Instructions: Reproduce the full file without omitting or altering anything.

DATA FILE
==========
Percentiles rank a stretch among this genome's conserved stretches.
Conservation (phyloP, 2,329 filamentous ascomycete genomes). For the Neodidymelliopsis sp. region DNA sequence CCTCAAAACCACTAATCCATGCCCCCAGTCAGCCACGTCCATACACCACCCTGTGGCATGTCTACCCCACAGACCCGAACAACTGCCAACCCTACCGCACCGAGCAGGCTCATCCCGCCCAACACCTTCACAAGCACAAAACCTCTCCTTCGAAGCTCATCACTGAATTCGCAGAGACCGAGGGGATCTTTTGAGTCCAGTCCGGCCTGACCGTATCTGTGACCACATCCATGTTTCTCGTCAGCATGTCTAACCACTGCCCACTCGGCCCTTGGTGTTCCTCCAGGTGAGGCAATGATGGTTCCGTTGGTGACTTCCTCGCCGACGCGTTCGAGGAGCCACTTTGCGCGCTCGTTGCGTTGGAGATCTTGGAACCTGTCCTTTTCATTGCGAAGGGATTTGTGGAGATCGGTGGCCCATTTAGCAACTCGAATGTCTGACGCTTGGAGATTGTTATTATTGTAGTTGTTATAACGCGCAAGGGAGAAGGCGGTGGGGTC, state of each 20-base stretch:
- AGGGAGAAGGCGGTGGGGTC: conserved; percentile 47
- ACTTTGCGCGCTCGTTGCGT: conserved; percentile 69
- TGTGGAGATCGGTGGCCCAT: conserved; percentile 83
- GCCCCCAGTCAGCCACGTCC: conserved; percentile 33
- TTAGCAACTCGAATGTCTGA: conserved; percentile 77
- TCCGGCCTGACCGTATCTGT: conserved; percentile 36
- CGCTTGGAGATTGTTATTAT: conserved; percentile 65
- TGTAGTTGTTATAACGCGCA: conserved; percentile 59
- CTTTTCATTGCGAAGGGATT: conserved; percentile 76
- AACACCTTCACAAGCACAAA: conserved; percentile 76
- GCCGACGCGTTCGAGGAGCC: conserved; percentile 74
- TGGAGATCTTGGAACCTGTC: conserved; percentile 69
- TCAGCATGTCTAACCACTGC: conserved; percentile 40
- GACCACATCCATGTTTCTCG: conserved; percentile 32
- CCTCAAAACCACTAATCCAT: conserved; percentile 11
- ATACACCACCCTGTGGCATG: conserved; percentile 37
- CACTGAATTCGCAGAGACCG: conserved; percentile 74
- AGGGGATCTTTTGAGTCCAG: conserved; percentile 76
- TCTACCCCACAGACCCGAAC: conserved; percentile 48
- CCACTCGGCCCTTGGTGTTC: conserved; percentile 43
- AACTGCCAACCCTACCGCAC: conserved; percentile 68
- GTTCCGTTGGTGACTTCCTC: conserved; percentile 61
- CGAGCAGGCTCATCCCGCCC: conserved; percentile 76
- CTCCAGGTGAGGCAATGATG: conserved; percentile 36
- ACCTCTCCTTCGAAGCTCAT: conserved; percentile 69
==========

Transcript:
Percentiles rank a stretch among this genome's conserved stretches.
Conservation (phyloP, 2,329 filamentous ascomycete genomes). For the Neodidymelliopsis sp. region DNA sequence CCTCAAAACCACTAATCCATGCCCCCAGTCAGCCACGTCCATACACCACCCTGTGGCATGTCTACCCCACAGACCCGAACAACTGCCAACCCTACCGCACCGAGCAGGCTCATCCCGCCCAACACCTTCACAAGCACAAAACCTCTCCTTCGAAGCTCATCACTGAATTCGCAGAGACCGAGGGGATCTTTTGAGTCCAGTCCGGCCTGACCGTATCTGTGACCACATCCATGTTTCTCGTCAGCATGTCTAACCACTGCCCACTCGGCCCTTGGTGTTCCTCCAGGTGAGGCAATGATGGTTCCGTTGGTGACTTCCTCGCCGACGCGTTCGAGGAGCCACTTTGCGCGCTCGTTGCGTTGGAGATCTTGGAACCTGTCCTTTTCATTGCGAAGGGATTTGTGGAGATCGGTGGCCCATTTAGCAACTCGAATGTCTGACGCTTGGAGATTGTTATTATTGTAGTTGTTATAACGCGCAAGGGAGAAGGCGGTGGGGTC, state of each 20-base stretch:
- AGGGAGAAGGCGGTGGGGTC: conserved; percentile 47
- ACTTTGCGCGCTCGTTGCGT: conserved; percentile 69
- TGTGGAGATCGGTGGCCCAT: conserved; percentile 83
- GCCCCCAGTCAGCCACGTCC: conserved; percentile 33
- TTAGCAACTCGAATGTCTGA: conserved; percentile 77
- TCCGGCCTGACCGTATCTGT: conserved; percentile 36
- CGCTTGGAGATTGTTATTAT: conserved; percentile 65
- TGTAGTTGTTATAACGCGCA: conserved; percentile 59
- CTTTTCATTGCGAAGGGATT: conserved; percentile 76
- AACACCTTCACAAGCACAAA: conserved; percentile 76
- GCCGACGCGTTCGAGGAGCC: conserved; percentile 74
- TGGAGATCTTGGAACCTGTC: conserved; percentile 69
- TCAGCATGTCTAACCACTGC: conserved; percentile 40
- GACCACATCCATGTTTCTCG: conserved; percentile 32
- CCTCAAAACCACTAATCCAT: conserved; percentile 11
- ATACACCACCCTGTGGCATG: conserved; percentile 37
- CACTGAATTCGCAGAGACCG: conserved; percentile 74
- AGGGGATCTTTTGAGTCCAG: conserved; percentile 76
- TCTACCCCACAGACCCGAAC: conserved; percentile 48
- CCACTCGGCCCTTGGTGTTC: conserved; percentile 43
- AACTGCCAACCCTACCGCAC: conserved; percentile 68
- GTTCCGTTGGTGACTTCCTC: conserved; percentile 61
- CGAGCAGGCTCATCCCGCCC: conserved; percentile 76
- CTCCAGGTGAGGCAATGATG: conserved; percentile 36
- ACCTCTCCTTCGAAGCTCAT: conserved; percentile 69